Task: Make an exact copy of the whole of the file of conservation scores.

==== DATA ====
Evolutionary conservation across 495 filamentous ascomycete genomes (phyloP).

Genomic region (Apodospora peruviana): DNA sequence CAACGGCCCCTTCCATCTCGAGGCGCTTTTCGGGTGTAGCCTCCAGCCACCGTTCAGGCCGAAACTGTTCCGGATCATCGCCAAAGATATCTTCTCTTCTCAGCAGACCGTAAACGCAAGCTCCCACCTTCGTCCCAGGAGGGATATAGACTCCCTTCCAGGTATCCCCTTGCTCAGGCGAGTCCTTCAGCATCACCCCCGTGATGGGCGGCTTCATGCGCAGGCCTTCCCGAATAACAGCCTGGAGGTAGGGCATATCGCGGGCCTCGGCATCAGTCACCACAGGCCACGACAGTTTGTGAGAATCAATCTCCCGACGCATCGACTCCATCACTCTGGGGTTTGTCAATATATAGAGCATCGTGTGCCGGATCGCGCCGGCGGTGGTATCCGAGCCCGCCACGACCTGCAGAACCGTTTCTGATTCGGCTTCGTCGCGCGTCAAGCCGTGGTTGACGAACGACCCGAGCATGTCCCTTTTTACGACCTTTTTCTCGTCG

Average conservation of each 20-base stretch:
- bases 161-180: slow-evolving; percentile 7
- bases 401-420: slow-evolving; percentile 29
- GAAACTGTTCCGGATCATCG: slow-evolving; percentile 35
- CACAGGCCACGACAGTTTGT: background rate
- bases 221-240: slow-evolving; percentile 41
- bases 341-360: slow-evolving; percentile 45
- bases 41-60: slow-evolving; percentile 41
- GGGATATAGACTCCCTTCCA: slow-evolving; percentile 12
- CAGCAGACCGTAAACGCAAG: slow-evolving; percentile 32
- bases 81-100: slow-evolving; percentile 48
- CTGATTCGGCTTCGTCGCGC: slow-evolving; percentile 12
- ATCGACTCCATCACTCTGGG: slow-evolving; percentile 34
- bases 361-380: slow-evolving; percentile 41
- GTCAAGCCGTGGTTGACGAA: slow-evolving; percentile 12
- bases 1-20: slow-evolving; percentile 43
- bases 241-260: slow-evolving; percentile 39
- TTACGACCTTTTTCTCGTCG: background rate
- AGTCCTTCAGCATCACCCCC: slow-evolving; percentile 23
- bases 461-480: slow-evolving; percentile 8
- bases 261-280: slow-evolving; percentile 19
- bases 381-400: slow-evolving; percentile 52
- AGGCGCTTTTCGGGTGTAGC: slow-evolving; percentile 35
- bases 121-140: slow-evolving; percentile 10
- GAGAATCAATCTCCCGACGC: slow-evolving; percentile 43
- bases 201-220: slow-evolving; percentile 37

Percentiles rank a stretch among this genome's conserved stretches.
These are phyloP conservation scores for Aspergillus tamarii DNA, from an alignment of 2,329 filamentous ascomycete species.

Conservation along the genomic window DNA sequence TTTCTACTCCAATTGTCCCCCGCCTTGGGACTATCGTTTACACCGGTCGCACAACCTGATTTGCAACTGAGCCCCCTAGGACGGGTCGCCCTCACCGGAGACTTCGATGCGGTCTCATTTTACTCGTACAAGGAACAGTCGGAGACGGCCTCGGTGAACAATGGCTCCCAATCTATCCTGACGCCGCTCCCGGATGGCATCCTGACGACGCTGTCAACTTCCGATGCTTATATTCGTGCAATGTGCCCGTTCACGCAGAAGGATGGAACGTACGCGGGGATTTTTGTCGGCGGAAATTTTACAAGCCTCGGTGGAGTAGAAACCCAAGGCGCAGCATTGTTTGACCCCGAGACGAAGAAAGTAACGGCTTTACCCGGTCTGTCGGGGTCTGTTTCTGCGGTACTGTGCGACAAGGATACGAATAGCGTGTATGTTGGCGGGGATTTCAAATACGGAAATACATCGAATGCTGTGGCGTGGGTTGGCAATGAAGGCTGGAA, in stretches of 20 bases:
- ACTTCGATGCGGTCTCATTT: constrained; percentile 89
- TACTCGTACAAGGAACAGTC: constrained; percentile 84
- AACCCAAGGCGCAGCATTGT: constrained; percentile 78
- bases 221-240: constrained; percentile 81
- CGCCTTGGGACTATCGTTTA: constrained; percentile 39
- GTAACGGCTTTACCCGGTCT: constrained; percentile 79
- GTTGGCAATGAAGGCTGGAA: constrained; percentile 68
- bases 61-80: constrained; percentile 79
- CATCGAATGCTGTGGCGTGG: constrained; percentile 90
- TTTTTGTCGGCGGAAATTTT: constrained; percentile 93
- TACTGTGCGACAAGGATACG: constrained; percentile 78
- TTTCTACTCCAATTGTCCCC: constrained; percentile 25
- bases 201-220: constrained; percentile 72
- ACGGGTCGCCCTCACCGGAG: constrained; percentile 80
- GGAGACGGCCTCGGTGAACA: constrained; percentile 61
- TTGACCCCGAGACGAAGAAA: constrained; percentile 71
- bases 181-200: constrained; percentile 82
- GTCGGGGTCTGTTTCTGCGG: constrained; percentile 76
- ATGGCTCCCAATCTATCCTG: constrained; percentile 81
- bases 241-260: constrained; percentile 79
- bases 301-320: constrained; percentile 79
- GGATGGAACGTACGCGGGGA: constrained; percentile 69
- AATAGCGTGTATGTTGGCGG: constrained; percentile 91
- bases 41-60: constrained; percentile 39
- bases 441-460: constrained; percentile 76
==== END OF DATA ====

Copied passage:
Evolutionary conservation across 495 filamentous ascomycete genomes (phyloP).

Genomic region (Apodospora peruviana): DNA sequence CAACGGCCCCTTCCATCTCGAGGCGCTTTTCGGGTGTAGCCTCCAGCCACCGTTCAGGCCGAAACTGTTCCGGATCATCGCCAAAGATATCTTCTCTTCTCAGCAGACCGTAAACGCAAGCTCCCACCTTCGTCCCAGGAGGGATATAGACTCCCTTCCAGGTATCCCCTTGCTCAGGCGAGTCCTTCAGCATCACCCCCGTGATGGGCGGCTTCATGCGCAGGCCTTCCCGAATAACAGCCTGGAGGTAGGGCATATCGCGGGCCTCGGCATCAGTCACCACAGGCCACGACAGTTTGTGAGAATCAATCTCCCGACGCATCGACTCCATCACTCTGGGGTTTGTCAATATATAGAGCATCGTGTGCCGGATCGCGCCGGCGGTGGTATCCGAGCCCGCCACGACCTGCAGAACCGTTTCTGATTCGGCTTCGTCGCGCGTCAAGCCGTGGTTGACGAACGACCCGAGCATGTCCCTTTTTACGACCTTTTTCTCGTCG

Average conservation of each 20-base stretch:
- bases 161-180: slow-evolving; percentile 7
- bases 401-420: slow-evolving; percentile 29
- GAAACTGTTCCGGATCATCG: slow-evolving; percentile 35
- CACAGGCCACGACAGTTTGT: background rate
- bases 221-240: slow-evolving; percentile 41
- bases 341-360: slow-evolving; percentile 45
- bases 41-60: slow-evolving; percentile 41
- GGGATATAGACTCCCTTCCA: slow-evolving; percentile 12
- CAGCAGACCGTAAACGCAAG: slow-evolving; percentile 32
- bases 81-100: slow-evolving; percentile 48
- CTGATTCGGCTTCGTCGCGC: slow-evolving; percentile 12
- ATCGACTCCATCACTCTGGG: slow-evolving; percentile 34
- bases 361-380: slow-evolving; percentile 41
- GTCAAGCCGTGGTTGACGAA: slow-evolving; percentile 12
- bases 1-20: slow-evolving; percentile 43
- bases 241-260: slow-evolving; percentile 39
- TTACGACCTTTTTCTCGTCG: background rate
- AGTCCTTCAGCATCACCCCC: slow-evolving; percentile 23
- bases 461-480: slow-evolving; percentile 8
- bases 261-280: slow-evolving; percentile 19
- bases 381-400: slow-evolving; percentile 52
- AGGCGCTTTTCGGGTGTAGC: slow-evolving; percentile 35
- bases 121-140: slow-evolving; percentile 10
- GAGAATCAATCTCCCGACGC: slow-evolving; percentile 43
- bases 201-220: slow-evolving; percentile 37

Percentiles rank a stretch among this genome's conserved stretches.
These are phyloP conservation scores for Aspergillus tamarii DNA, from an alignment of 2,329 filamentous ascomycete species.

Conservation along the genomic window DNA sequence TTTCTACTCCAATTGTCCCCCGCCTTGGGACTATCGTTTACACCGGTCGCACAACCTGATTTGCAACTGAGCCCCCTAGGACGGGTCGCCCTCACCGGAGACTTCGATGCGGTCTCATTTTACTCGTACAAGGAACAGTCGGAGACGGCCTCGGTGAACAATGGCTCCCAATCTATCCTGACGCCGCTCCCGGATGGCATCCTGACGACGCTGTCAACTTCCGATGCTTATATTCGTGCAATGTGCCCGTTCACGCAGAAGGATGGAACGTACGCGGGGATTTTTGTCGGCGGAAATTTTACAAGCCTCGGTGGAGTAGAAACCCAAGGCGCAGCATTGTTTGACCCCGAGACGAAGAAAGTAACGGCTTTACCCGGTCTGTCGGGGTCTGTTTCTGCGGTACTGTGCGACAAGGATACGAATAGCGTGTATGTTGGCGGGGATTTCAAATACGGAAATACATCGAATGCTGTGGCGTGGGTTGGCAATGAAGGCTGGAA, in stretches of 20 bases:
- ACTTCGATGCGGTCTCATTT: constrained; percentile 89
- TACTCGTACAAGGAACAGTC: constrained; percentile 84
- AACCCAAGGCGCAGCATTGT: constrained; percentile 78
- bases 221-240: constrained; percentile 81
- CGCCTTGGGACTATCGTTTA: constrained; percentile 39
- GTAACGGCTTTACCCGGTCT: constrained; percentile 79
- GTTGGCAATGAAGGCTGGAA: constrained; percentile 68
- bases 61-80: constrained; percentile 79
- CATCGAATGCTGTGGCGTGG: constrained; percentile 90
- TTTTTGTCGGCGGAAATTTT: constrained; percentile 93
- TACTGTGCGACAAGGATACG: constrained; percentile 78
- TTTCTACTCCAATTGTCCCC: constrained; percentile 25
- bases 201-220: constrained; percentile 72
- ACGGGTCGCCCTCACCGGAG: constrained; percentile 80
- GGAGACGGCCTCGGTGAACA: constrained; percentile 61
- TTGACCCCGAGACGAAGAAA: constrained; percentile 71
- bases 181-200: constrained; percentile 82
- GTCGGGGTCTGTTTCTGCGG: constrained; percentile 76
- ATGGCTCCCAATCTATCCTG: constrained; percentile 81
- bases 241-260: constrained; percentile 79
- bases 301-320: constrained; percentile 79
- GGATGGAACGTACGCGGGGA: constrained; percentile 69
- AATAGCGTGTATGTTGGCGG: constrained; percentile 91
- bases 41-60: constrained; percentile 39
- bases 441-460: constrained; percentile 76